Polygon triangulation

In computational geometry, polygon triangulation is the decomposition of a polygonal area P into a set of triangles, i.e., finding a set of triangles with pairwise non-intersecting interiors whose union is P.

Arrangement of lines

In geometry an arrangement of lines is the partition of the plane formed by a collection of lines. Bounds on the complexity of arrangements have been studied in discrete geometry, and computational geometers have found algorithms for the efficient construction of arrangements.

In geometry, a triangulation is a subdivision of a planar object into triangles, and by extension the subdivision of a higher-dimension geometric object into simplices. Triangulations of a three-dimensional volume would involve subdividing it into tetrahedra packed together.

The art gallery problem or museum problem is a well-studied visibility problem in computational geometry. It originates from a real-world problem of guarding an art gallery with the minimum number of guards who together can observe the whole gallery. In the geometric version of the problem, the layout of the art gallery is represented by a simple polygon and each guard is represented by a point in the polygon. A set of points is said to guard a polygon if, for every point in the polygon, there is some such that the line segment between and does not leave the polygon.

Geometric graph theory

Geometric graph theory in the broader sense is a large and amorphous subfield of graph theory, concerned with graphs defined by geometric means. In a stricter sense, geometric graph theory studies combinatorial and geometric properties of geometric graphs, meaning graphs drawn in the Euclidean plane with possibly intersecting straight-line edges, and topological graphs, where the edges are allowed to be arbitrary continuous curves connecting the vertices, thus it is "the theory of geometric and topological graphs".

Straight skeleton

In geometry, a straight skeleton is a method of representing a polygon by a topological skeleton. It is similar in some ways to the medial axis but differs in that the skeleton is composed of straight line segments, while the medial axis of a polygon may involve parabolic curves. However, both are homotopy-equivalent to the underlying polygon.

Rectilinear polygon

A rectilinear polygon is a polygon all of whose edge intersections are at right angles. Thus the interior angle at each vertex is either 90° or 270°. Rectilinear polygons are a special case of isothetic polygons.


In Euclidean plane geometry, a pseudotriangle (pseudo-triangle) is the simply connected subset of the plane that lies between any three mutually tangent convex sets. A pseudotriangulation (pseudo-triangulations) is a partition of a region of the plane into pseudotriangles, and a pointed pseudotriangulation is a pseudotriangulation in which at each vertex the incident edges span an angle of less than π.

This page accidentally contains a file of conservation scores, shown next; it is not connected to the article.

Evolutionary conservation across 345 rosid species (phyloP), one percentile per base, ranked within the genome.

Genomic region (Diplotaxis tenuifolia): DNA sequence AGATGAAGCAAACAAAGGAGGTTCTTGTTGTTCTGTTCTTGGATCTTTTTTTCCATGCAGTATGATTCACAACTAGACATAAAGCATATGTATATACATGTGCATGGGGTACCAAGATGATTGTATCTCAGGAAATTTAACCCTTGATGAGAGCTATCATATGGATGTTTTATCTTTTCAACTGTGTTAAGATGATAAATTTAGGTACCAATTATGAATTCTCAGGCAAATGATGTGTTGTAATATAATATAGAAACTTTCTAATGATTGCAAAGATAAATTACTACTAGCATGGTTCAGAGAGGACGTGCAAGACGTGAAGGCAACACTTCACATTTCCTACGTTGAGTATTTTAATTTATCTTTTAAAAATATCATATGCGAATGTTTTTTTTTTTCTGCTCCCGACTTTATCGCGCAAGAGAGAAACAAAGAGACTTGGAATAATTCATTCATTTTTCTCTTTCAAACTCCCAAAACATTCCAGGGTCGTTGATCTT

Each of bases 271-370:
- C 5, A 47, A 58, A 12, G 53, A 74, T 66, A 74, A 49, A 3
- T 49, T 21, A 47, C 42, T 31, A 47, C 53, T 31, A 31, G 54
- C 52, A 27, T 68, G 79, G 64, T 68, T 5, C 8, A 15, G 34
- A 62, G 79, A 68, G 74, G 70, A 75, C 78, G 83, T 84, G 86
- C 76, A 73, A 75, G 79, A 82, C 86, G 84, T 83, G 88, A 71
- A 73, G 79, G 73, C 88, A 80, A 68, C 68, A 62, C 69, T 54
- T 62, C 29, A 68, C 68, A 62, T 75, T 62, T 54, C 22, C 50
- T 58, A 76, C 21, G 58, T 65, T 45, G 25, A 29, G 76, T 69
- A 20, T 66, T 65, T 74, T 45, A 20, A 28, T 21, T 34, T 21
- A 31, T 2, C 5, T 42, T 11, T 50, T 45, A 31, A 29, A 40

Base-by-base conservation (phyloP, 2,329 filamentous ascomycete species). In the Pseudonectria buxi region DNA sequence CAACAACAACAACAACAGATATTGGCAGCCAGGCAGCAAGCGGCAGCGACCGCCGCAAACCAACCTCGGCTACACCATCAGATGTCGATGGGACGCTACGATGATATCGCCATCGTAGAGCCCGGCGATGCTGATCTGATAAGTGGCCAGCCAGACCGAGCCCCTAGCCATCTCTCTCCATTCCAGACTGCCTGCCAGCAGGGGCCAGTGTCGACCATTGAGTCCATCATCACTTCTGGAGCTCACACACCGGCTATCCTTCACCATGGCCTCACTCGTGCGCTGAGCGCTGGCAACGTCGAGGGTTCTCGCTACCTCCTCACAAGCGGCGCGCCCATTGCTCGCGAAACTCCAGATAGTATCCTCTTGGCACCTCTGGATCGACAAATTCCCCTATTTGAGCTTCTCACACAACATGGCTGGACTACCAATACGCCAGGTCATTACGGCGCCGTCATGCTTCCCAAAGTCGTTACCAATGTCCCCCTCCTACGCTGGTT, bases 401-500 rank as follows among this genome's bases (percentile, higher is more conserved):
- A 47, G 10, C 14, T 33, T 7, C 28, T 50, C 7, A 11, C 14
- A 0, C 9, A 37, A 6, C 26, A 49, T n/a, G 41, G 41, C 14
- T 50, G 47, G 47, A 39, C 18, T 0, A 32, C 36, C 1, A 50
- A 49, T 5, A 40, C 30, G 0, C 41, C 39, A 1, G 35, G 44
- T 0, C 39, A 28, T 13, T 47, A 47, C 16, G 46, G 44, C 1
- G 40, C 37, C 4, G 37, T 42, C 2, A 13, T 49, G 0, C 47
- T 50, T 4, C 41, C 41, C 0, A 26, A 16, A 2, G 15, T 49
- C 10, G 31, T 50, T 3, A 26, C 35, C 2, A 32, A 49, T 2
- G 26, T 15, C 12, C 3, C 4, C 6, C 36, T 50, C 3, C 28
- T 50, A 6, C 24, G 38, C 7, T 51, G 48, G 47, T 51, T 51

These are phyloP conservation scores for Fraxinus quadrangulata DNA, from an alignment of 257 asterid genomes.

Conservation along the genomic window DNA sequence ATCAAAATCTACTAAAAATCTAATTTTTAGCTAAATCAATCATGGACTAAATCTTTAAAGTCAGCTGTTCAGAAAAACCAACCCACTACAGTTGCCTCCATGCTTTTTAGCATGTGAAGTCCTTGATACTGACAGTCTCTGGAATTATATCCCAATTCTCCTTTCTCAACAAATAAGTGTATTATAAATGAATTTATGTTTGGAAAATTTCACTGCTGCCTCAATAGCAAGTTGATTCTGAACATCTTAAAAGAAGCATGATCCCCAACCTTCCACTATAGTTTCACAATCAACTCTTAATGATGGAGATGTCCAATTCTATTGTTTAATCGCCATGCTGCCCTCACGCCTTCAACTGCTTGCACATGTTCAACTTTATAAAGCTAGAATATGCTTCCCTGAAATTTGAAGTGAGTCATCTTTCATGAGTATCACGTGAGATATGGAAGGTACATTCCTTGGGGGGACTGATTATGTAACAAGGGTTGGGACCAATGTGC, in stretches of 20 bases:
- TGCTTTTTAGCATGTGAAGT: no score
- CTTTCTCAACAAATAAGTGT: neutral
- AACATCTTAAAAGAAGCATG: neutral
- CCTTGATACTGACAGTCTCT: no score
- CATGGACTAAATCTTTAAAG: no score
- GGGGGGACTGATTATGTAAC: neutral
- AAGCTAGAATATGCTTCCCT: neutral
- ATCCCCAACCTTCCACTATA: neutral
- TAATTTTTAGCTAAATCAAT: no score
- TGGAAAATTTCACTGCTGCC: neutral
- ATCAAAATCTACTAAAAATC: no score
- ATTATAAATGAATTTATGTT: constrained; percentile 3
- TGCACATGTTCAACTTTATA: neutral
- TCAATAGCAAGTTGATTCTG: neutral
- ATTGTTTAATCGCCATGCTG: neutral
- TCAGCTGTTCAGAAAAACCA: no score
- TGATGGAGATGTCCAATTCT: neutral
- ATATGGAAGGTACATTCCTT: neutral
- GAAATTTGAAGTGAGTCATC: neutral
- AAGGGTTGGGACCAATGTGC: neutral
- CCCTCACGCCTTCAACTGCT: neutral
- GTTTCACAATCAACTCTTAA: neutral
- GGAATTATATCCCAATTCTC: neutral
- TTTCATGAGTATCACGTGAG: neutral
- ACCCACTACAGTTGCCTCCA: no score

In geometry, a vertex, often denoted by letters such as , , , , is a point where two or more curves, lines, or edges meet. As a consequence of this definition, the point where two lines meet to form an angle and the corners of polygons and polyhedra are vertices.

Monotone polygon

In geometry, a polygon P in the plane is called monotone with respect to a straight line L, if every line orthogonal to L intersects P at most twice.

Polygonal chain

In geometry, a polygonal chain is a connected series of line segments. More formally, a polygonal chain P is a curve specified by a sequence of points called its vertices. The curve itself consists of the line segments connecting the consecutive vertices.

A partition of a polygon is a set of primitive units, which do not overlap and whose union equals the polygon. A polygon partition problem is a problem of finding a partition which is minimal in some sense, for example a partition with a smallest number of units or with units of smallest total side-length.


  1. Grünbaum, B.; Convex Polytopes 2nd Ed, Springer, 2003
  2. Dumitrescu, Adrian; Tóth, Csaba D. (2007). "Light orthogonal networks with constant geometric dilation". In Thomas, Wolfgang; Weil, Pascal (eds.). STACS 2007: 24th Annual Symposium on Theoretical Aspects of Computer Science, Aachen, Germany, February 22-24, 2007, Proceedings (illustrated ed.). Springer. p. 177. ISBN   3540709177.
  3. Hsien-Chih Chang; Jeff Erickson; Chao Xu (2015). Proceedings of the Twenty-Sixth Annual ACM-SIAM Symposium on Discrete Algorithms (SODA'15). pp. 1655–1670.
  4. The FAQ, which lists solutions to mathematical problems with 2D and 3D polygons.
  5. Haines, Eric (1994). "Point in polygon strategies". In Heckbert, Paul S. (ed.). Graphics Gems IV. San Diego, CA, USA: Academic Press Professional, Inc. pp.  24–46. ISBN   0-12-336155-9.
  6. Bart Braden (1986). "The surveyor's area formula" (PDF). The College Mathematics Journal. 17 (4): 326–337. doi:10.2307/2686282. Archived from the original (PDF) on 2012-11-07.
  7. 1 2 Lee, D. T. (1998). "Chapter 19: Computational Geometry I". In Atallah, Mikhail J. (ed.). Algorithms and Theory of Computation Handbook. Chapman & Hall/CRC Applied Algorithms and Data Structures series. CRC Press. ISBN   9781420049503. See "Other decompositions", p. 19-25.